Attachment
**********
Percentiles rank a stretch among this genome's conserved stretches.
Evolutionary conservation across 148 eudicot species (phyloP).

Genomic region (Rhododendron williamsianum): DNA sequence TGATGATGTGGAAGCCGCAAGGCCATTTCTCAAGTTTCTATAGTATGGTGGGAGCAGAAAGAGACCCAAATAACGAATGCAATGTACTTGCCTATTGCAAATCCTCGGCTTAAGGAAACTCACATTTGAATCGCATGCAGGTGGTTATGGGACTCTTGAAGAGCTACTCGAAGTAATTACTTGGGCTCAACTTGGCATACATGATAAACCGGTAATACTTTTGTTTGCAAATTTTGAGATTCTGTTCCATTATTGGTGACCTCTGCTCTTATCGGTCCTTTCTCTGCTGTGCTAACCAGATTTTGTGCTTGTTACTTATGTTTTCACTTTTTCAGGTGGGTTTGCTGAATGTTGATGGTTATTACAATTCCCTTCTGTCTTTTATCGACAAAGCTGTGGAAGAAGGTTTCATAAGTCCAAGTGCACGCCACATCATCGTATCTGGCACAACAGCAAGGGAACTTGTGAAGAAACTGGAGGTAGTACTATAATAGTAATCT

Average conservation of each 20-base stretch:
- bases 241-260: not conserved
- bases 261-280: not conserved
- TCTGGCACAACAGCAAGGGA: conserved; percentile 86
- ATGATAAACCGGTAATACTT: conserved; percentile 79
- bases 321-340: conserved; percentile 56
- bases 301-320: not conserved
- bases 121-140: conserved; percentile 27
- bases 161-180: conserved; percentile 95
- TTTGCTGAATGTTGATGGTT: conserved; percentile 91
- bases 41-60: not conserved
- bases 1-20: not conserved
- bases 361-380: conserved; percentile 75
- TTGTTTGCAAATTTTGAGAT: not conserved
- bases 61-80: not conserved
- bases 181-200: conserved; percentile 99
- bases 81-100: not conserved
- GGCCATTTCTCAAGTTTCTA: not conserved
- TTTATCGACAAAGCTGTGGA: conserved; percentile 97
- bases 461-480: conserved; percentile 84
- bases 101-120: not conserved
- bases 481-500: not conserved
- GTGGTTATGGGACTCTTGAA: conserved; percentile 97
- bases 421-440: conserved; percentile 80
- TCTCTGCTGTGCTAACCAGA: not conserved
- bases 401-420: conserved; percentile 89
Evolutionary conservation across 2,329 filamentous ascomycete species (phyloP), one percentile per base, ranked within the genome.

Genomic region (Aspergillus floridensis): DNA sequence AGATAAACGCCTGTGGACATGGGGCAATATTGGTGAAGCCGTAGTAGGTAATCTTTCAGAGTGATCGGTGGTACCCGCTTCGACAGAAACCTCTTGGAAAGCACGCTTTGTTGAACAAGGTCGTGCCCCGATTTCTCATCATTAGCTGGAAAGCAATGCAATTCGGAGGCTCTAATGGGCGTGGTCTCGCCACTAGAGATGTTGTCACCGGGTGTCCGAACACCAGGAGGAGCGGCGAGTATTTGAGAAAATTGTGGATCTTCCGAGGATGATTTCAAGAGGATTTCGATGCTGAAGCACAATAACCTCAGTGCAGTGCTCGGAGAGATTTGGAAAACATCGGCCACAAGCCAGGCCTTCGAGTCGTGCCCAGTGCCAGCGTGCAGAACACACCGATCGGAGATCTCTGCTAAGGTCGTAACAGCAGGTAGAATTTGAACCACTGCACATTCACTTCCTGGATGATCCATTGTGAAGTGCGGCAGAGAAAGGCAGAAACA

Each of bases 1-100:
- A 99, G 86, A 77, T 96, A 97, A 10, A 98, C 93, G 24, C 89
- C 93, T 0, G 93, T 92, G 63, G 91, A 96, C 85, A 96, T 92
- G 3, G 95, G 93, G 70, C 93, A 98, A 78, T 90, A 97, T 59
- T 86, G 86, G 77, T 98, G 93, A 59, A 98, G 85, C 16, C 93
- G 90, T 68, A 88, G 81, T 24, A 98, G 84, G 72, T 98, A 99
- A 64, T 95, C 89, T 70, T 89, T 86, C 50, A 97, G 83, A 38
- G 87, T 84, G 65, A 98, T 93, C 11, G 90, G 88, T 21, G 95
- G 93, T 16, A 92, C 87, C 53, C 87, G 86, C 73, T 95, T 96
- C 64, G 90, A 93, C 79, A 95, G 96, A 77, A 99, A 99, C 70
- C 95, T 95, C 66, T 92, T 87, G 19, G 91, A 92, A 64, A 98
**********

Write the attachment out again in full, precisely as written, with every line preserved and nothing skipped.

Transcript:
Percentiles rank a stretch among this genome's conserved stretches.
Evolutionary conservation across 148 eudicot species (phyloP).

Genomic region (Rhododendron williamsianum): DNA sequence TGATGATGTGGAAGCCGCAAGGCCATTTCTCAAGTTTCTATAGTATGGTGGGAGCAGAAAGAGACCCAAATAACGAATGCAATGTACTTGCCTATTGCAAATCCTCGGCTTAAGGAAACTCACATTTGAATCGCATGCAGGTGGTTATGGGACTCTTGAAGAGCTACTCGAAGTAATTACTTGGGCTCAACTTGGCATACATGATAAACCGGTAATACTTTTGTTTGCAAATTTTGAGATTCTGTTCCATTATTGGTGACCTCTGCTCTTATCGGTCCTTTCTCTGCTGTGCTAACCAGATTTTGTGCTTGTTACTTATGTTTTCACTTTTTCAGGTGGGTTTGCTGAATGTTGATGGTTATTACAATTCCCTTCTGTCTTTTATCGACAAAGCTGTGGAAGAAGGTTTCATAAGTCCAAGTGCACGCCACATCATCGTATCTGGCACAACAGCAAGGGAACTTGTGAAGAAACTGGAGGTAGTACTATAATAGTAATCT

Average conservation of each 20-base stretch:
- bases 241-260: not conserved
- bases 261-280: not conserved
- TCTGGCACAACAGCAAGGGA: conserved; percentile 86
- ATGATAAACCGGTAATACTT: conserved; percentile 79
- bases 321-340: conserved; percentile 56
- bases 301-320: not conserved
- bases 121-140: conserved; percentile 27
- bases 161-180: conserved; percentile 95
- TTTGCTGAATGTTGATGGTT: conserved; percentile 91
- bases 41-60: not conserved
- bases 1-20: not conserved
- bases 361-380: conserved; percentile 75
- TTGTTTGCAAATTTTGAGAT: not conserved
- bases 61-80: not conserved
- bases 181-200: conserved; percentile 99
- bases 81-100: not conserved
- GGCCATTTCTCAAGTTTCTA: not conserved
- TTTATCGACAAAGCTGTGGA: conserved; percentile 97
- bases 461-480: conserved; percentile 84
- bases 101-120: not conserved
- bases 481-500: not conserved
- GTGGTTATGGGACTCTTGAA: conserved; percentile 97
- bases 421-440: conserved; percentile 80
- TCTCTGCTGTGCTAACCAGA: not conserved
- bases 401-420: conserved; percentile 89
Evolutionary conservation across 2,329 filamentous ascomycete species (phyloP), one percentile per base, ranked within the genome.

Genomic region (Aspergillus floridensis): DNA sequence AGATAAACGCCTGTGGACATGGGGCAATATTGGTGAAGCCGTAGTAGGTAATCTTTCAGAGTGATCGGTGGTACCCGCTTCGACAGAAACCTCTTGGAAAGCACGCTTTGTTGAACAAGGTCGTGCCCCGATTTCTCATCATTAGCTGGAAAGCAATGCAATTCGGAGGCTCTAATGGGCGTGGTCTCGCCACTAGAGATGTTGTCACCGGGTGTCCGAACACCAGGAGGAGCGGCGAGTATTTGAGAAAATTGTGGATCTTCCGAGGATGATTTCAAGAGGATTTCGATGCTGAAGCACAATAACCTCAGTGCAGTGCTCGGAGAGATTTGGAAAACATCGGCCACAAGCCAGGCCTTCGAGTCGTGCCCAGTGCCAGCGTGCAGAACACACCGATCGGAGATCTCTGCTAAGGTCGTAACAGCAGGTAGAATTTGAACCACTGCACATTCACTTCCTGGATGATCCATTGTGAAGTGCGGCAGAGAAAGGCAGAAACA

Each of bases 1-100:
- A 99, G 86, A 77, T 96, A 97, A 10, A 98, C 93, G 24, C 89
- C 93, T 0, G 93, T 92, G 63, G 91, A 96, C 85, A 96, T 92
- G 3, G 95, G 93, G 70, C 93, A 98, A 78, T 90, A 97, T 59
- T 86, G 86, G 77, T 98, G 93, A 59, A 98, G 85, C 16, C 93
- G 90, T 68, A 88, G 81, T 24, A 98, G 84, G 72, T 98, A 99
- A 64, T 95, C 89, T 70, T 89, T 86, C 50, A 97, G 83, A 38
- G 87, T 84, G 65, A 98, T 93, C 11, G 90, G 88, T 21, G 95
- G 93, T 16, A 92, C 87, C 53, C 87, G 86, C 73, T 95, T 96
- C 64, G 90, A 93, C 79, A 95, G 96, A 77, A 99, A 99, C 70
- C 95, T 95, C 66, T 92, T 87, G 19, G 91, A 92, A 64, A 98